It is desirable to have the identity code 17 covered, so that it is not visible by the shipper, or transporter of the container being shipped. Accordingly, with particular reference to FIG. 4, it is seen that a laminate, or cover layer 48 is provided and disposed on top of flexible member 10 to cover identity codes 17. This is why each identity code 17 is shown in phantom in FIGS. 1 and 3, except for the identity code appearing within window 42, where the cover layer 48 is removed, so that only the identity code appearing in the window is visible. In an alternative embodiment, the cover layer 48 is not removed from the identity code until after the seal is broken and the frangible section is extracted through second slot 30 of housing 11.
Particular attention is next directed to the second embodiment of the invention disclosed in FIG. 5. FIG. 5 depicts a security seal, generally indicated at 108, which includes a flexible strip 110, a housing 111, and a clasp 112. The flexible strip includes a plurality of frangible sections (not shown, but the same as shown in FIGS. 1 and 2). Housing 111 is formed in the same configuration as disclosed above with regard to FIGS. 1-4, and flexible member 110 similarly includes substantially the same configuration as disclosed above.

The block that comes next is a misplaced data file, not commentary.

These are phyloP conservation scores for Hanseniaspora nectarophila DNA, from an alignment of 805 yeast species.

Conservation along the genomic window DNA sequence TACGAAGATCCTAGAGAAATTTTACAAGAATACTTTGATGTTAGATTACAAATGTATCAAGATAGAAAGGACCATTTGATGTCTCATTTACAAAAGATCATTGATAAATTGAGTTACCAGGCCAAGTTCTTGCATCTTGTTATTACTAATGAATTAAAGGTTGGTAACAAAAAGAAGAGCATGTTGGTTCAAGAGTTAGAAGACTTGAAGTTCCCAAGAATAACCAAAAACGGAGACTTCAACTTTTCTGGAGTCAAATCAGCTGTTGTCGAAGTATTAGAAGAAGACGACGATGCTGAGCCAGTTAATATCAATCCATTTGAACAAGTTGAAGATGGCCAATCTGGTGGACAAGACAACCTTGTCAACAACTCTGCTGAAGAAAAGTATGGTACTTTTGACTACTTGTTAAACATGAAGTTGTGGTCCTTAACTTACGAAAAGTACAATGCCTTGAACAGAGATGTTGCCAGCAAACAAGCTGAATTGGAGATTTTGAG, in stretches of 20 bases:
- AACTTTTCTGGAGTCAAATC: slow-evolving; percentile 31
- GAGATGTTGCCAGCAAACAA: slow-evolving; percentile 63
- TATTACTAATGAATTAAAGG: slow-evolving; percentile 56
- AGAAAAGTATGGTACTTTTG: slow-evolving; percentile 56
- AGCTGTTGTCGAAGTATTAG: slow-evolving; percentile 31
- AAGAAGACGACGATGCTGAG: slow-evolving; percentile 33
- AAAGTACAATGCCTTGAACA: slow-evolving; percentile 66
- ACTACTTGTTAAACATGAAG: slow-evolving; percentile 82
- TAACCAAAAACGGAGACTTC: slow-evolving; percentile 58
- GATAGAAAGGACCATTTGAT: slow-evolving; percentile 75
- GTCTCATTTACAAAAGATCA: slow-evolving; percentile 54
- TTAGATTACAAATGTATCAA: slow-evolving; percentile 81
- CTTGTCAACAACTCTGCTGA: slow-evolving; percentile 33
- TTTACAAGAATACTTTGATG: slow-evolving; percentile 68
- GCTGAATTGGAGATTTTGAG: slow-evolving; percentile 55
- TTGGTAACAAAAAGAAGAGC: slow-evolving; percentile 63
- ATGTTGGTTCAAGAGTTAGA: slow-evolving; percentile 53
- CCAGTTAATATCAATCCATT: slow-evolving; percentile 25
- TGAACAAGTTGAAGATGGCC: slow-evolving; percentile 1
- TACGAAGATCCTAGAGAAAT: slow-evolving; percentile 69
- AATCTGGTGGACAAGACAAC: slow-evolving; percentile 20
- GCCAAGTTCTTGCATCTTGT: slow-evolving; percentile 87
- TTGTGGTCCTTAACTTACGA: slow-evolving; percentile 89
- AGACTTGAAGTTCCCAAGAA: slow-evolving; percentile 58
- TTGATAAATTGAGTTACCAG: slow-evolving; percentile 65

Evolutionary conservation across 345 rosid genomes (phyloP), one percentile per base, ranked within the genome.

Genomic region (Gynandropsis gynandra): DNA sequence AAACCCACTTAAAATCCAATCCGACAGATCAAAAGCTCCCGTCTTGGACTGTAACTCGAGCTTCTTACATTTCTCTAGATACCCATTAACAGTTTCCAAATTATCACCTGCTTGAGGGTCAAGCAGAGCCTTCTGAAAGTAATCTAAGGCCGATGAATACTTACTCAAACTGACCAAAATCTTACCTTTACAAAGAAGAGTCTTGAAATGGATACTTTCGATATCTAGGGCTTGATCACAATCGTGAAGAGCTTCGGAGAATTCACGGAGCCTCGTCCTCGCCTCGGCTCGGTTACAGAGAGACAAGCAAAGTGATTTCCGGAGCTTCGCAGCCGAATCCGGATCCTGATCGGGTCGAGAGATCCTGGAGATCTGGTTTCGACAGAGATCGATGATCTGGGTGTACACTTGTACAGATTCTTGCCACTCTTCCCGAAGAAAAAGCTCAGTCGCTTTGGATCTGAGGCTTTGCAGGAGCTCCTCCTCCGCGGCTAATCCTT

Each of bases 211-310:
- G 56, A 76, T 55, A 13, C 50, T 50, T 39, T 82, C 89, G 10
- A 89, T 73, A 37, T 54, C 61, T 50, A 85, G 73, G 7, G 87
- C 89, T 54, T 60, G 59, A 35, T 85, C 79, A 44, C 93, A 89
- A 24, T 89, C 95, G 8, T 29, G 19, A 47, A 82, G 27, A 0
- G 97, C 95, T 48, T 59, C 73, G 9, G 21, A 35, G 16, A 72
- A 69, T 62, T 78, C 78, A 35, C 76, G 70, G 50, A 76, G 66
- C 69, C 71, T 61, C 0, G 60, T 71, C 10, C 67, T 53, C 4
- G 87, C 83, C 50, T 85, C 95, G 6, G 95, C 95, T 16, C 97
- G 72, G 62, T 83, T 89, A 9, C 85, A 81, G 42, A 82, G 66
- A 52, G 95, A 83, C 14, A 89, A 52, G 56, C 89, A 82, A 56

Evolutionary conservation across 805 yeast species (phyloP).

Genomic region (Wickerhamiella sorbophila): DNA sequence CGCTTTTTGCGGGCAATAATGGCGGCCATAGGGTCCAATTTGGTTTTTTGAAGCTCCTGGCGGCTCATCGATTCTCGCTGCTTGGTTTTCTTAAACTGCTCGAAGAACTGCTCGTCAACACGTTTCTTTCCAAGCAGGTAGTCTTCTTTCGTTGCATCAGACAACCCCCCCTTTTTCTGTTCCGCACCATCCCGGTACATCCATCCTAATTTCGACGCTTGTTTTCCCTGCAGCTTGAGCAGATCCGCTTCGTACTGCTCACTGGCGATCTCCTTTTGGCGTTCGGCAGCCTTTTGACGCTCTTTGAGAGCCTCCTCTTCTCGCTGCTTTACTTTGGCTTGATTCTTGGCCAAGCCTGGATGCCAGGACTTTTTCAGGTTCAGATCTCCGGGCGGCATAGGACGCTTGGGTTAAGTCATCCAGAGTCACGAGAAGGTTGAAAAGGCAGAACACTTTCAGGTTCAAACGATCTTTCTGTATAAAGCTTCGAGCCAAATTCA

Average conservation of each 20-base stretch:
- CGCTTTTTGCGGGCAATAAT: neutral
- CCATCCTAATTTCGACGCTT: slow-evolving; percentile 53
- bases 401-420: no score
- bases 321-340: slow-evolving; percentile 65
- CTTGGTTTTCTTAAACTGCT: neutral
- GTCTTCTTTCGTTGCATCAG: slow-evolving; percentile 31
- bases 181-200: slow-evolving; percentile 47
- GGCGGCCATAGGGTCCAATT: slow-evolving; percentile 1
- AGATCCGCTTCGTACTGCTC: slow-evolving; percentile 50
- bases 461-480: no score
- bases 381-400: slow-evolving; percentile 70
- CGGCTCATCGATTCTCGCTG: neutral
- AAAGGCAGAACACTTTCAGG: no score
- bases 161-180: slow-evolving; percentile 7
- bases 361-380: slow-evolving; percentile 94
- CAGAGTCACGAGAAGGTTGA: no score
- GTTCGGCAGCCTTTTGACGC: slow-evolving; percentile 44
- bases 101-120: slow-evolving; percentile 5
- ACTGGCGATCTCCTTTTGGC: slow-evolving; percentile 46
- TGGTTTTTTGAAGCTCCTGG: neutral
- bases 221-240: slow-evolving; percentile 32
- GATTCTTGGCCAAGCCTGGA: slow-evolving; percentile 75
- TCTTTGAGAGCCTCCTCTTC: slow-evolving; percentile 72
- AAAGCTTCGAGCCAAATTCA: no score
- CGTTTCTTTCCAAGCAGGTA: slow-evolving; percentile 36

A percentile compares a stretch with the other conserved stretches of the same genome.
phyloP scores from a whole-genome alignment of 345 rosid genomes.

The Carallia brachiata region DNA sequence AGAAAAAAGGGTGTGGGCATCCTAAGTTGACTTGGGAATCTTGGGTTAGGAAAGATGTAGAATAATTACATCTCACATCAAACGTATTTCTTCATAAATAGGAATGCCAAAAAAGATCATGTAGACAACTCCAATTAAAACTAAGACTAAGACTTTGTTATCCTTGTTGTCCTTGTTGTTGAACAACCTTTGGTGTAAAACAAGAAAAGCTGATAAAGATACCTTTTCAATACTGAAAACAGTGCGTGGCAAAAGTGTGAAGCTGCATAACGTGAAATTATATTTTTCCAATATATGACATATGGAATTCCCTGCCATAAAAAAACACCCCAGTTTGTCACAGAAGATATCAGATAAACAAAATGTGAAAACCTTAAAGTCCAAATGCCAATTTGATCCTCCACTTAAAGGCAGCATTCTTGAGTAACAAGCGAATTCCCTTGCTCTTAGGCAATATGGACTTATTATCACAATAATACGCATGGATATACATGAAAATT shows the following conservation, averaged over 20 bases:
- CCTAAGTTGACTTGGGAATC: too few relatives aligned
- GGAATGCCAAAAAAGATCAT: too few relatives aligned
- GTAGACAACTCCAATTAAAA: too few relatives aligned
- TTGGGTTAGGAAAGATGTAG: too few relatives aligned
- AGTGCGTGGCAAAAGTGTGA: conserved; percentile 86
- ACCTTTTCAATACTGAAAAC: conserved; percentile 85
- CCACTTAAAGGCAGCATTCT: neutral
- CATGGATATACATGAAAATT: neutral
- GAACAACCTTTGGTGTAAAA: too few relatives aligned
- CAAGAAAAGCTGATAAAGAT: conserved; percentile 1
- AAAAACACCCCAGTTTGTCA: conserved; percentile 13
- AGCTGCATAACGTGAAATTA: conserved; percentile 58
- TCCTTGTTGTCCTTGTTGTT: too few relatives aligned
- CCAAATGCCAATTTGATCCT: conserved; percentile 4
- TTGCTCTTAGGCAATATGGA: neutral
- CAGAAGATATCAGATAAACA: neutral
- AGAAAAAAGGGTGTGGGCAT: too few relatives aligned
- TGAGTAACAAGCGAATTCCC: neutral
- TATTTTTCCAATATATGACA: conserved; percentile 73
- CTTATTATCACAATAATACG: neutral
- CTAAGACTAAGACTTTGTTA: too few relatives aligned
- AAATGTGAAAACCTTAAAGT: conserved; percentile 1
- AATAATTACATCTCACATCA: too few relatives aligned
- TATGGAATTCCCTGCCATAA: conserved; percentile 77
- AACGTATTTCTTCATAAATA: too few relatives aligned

The difference between security seal 8 and security seal 108 is in that flexible member 110 of FIG. 5 is formed integral with clasp 112. In FIG. 5, housing 111 comprises an essentially fully enclosed rectangular box-shaped member and includes a lower surface 123. A clasp portion 112 is provided at a first end with an aperture 132 which abuts against the lower surface 123 of housing 111. The opposite end of clasp 112 contains a claw 126 which abuts against an upper surface 124 of housing 111, and is accommodated within a generally bulbous protrusion 136 therein.
In the embodiment of FIG. 5, clasp portion 112 is integrally formed with flexible strip 110. In this embodiment, flexible strip 110 is semi-rigid, such that when doubled over in the region of clasp 112, claw 126 (which includes a double thick piece of flexible strip 110 coupled on itself) is rigid enough to lock flexible strip 110 within housing 111. Since clasp 112 is integrally formed with flexible strip 110, a single expansion rivet 140 is disposed through an aperture 132 in the double thick claw 112, and through an aperture 138 in bottom wall 123 of housing 111. The claw portion receives its rigidity and shape by being doubled over and coupled via normal processes, using, for example, adhesive, heat treatment or the like.